This Saturday, October 18th, two other Arizona Designer Craftsmen members and I will be giving slide lectures. The two other artists who will be lecturing are Denise Currier in fibers and Jeff Reich in clay. Presentations will begin at 10:00 am and end at approximately 11:30 am. They will be held in the School of Art Building room 220. Parking is available in parking structure #3 off of Myrtle (and University) just west of the School of Art Building.
Feel free to come and listen!

Saturday, October 11, 2008

Dad's Old Gloves

There is something to be said for deadlines. As much as I have been cursing them lately (I have had SO many SO close together) I am actually pretty grateful for them. This semester I have just been so slammed and have been working too many 16 hour days at the studio. But because of that, I have been pretty productive lately...which will be good when I have my review in less than a month (eek!). I finished this piece at 4am on Thursday night (or Friday morning if we are being technical). I had critique on Friday morning. The motivation for this piece actually came from a paper I had to write in my "History of the Decorative Arts in Interiors" class this semester. We had to design a container to hold something of significance.
Something of significance to me is the gloves that my dad used to wear when he worked in our yard. My dad taught me from a young age how to work with my hands. We raised livestock and had pigs, sheep, chickens, dogs, and rabbits. I was a member of the 4-H club and raised these animals to show at the county fair (my favorite week out of the whole year as a kid was that week I got to spend out at the fair with my dad!). Each morning before school , and every night before I went to bed I had a lot of work to do to take care of these animals. My dad was always there helping me, showing me what to do and assisting me with what I couldn't do alone. I feel like I really learned a lot during these times spent working with my dad. This is where I learned what good work ethic is, and it has translated into all other aspects of my life. When I think of these times spent with my dad, I remember the smell of his leather work gloves. These gloves had the smell of leather, sweat and dirt. They were worn, tattered, and stained. Each mark on the gloves tells a story, they are the history of these times we spent together. When I think of my dad, I think of a man who worked hard. He was a good teacher and taught me what is important. When I smell the scent of the old, worn and weathered gloves, it reminds me of the days spent out in the sun working with my dad. I remember how much we sweat to get our chores done. I remember the smell of the lanolin in the wool when we sheared our sheep. I remember the smell of WD40 that we used to oil the shears so they would run smoothly. I remember the smell of the sunscreen we rubbed on our pigs so that they wouldn’t get sun burnt. I remember the smell of dirt as we planted new trees that are now full grown. I remember the smell of alfalfa hay that we fed the animals. I am reminded of all these things when I smell those old leather gloves. I love my dad a lot and am grateful for all the good memories I have of spending time with him. This piece is about those memories.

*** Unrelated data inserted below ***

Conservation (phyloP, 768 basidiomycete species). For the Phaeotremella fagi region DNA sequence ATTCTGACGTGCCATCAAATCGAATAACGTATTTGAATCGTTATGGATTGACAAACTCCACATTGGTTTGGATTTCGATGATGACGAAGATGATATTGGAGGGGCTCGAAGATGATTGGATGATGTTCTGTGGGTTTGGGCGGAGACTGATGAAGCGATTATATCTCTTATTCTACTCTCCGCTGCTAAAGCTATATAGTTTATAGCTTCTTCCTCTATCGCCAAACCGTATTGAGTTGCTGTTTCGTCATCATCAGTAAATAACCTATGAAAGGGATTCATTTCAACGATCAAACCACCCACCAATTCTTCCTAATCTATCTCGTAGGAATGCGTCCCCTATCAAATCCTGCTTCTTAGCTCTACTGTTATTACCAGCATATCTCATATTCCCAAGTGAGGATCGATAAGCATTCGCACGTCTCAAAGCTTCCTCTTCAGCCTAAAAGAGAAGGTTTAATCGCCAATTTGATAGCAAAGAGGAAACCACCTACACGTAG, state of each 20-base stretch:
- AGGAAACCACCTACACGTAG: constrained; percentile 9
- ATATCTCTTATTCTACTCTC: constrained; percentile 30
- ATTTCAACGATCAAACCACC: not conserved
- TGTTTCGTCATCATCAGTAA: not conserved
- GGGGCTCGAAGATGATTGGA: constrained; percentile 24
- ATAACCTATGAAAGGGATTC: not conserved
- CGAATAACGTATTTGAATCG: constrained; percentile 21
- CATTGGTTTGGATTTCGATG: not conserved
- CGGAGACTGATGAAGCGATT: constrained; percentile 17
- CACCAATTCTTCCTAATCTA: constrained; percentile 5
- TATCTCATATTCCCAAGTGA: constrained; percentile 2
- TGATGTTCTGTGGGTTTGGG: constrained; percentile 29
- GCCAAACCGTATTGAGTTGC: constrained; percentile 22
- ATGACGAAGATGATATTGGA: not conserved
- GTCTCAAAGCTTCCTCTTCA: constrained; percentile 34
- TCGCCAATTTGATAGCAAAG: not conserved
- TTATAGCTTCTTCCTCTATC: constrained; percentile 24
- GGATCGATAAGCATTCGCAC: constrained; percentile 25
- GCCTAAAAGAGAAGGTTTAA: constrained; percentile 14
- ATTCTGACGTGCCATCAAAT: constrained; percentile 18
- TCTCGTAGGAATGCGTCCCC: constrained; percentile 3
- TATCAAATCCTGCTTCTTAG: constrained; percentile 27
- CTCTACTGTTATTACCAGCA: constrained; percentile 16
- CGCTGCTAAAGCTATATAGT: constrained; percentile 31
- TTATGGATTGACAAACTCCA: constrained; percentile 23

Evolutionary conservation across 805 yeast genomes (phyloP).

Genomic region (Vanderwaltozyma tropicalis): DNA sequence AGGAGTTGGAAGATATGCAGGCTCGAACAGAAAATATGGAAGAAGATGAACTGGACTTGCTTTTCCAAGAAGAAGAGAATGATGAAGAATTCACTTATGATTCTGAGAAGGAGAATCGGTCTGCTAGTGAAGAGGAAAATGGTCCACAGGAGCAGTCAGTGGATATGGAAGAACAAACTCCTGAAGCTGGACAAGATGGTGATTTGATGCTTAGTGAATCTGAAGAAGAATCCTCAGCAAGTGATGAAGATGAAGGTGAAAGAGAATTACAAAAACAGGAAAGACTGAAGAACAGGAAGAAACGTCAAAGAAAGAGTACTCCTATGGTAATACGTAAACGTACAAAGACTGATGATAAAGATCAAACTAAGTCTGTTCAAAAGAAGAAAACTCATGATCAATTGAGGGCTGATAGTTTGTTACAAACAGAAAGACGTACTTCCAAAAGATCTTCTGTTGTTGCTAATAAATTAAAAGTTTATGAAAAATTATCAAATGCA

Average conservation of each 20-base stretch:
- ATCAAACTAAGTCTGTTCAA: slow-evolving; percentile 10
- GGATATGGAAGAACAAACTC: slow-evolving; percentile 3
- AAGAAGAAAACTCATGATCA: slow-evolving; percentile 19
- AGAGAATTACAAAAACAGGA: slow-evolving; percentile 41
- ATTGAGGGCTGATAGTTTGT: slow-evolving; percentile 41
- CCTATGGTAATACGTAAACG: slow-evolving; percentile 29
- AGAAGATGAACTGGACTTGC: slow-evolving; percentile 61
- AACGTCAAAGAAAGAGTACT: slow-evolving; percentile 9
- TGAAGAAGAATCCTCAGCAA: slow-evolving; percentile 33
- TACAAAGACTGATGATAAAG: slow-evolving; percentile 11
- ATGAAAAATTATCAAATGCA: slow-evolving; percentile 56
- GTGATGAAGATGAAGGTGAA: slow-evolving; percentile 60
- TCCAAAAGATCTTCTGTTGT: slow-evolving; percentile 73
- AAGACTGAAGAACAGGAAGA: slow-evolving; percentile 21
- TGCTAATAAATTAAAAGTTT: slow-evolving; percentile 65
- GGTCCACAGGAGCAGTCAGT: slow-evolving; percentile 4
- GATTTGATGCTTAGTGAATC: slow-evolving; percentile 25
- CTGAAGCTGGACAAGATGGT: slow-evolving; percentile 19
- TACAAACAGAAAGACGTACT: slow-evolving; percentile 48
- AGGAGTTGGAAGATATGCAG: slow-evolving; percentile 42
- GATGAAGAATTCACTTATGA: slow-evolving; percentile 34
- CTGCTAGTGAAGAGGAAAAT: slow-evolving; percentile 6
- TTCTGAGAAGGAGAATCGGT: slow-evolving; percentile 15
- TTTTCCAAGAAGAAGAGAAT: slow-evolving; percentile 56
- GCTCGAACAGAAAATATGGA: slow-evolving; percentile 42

I couldn't find a good picture of me and my dad with our animals, but I guess this works (I was in high school when these pictures were taken, no laughing!). Yes, my hair is big, but not as big as this pig:)

The piece is made of copper, an altered silver plated platter, embroidery, glass pearls, glass lens, and leather from old work gloves. The leather is set under the glass lens in the center of the piece. The back plate measures about 12" across by 7" wide and about 1.5" tall (I'm guessing on all the measurements) In this piece I was also experimenting with the addition of other elements with the found platter, and using the shadow (back plate) as a frame for the piece. I am still having a really hard time photographing these wall pieces, but I think you can at least get the idea of the piece. I am pretty happy with how this one turned out and am looking forward to making more along these lines.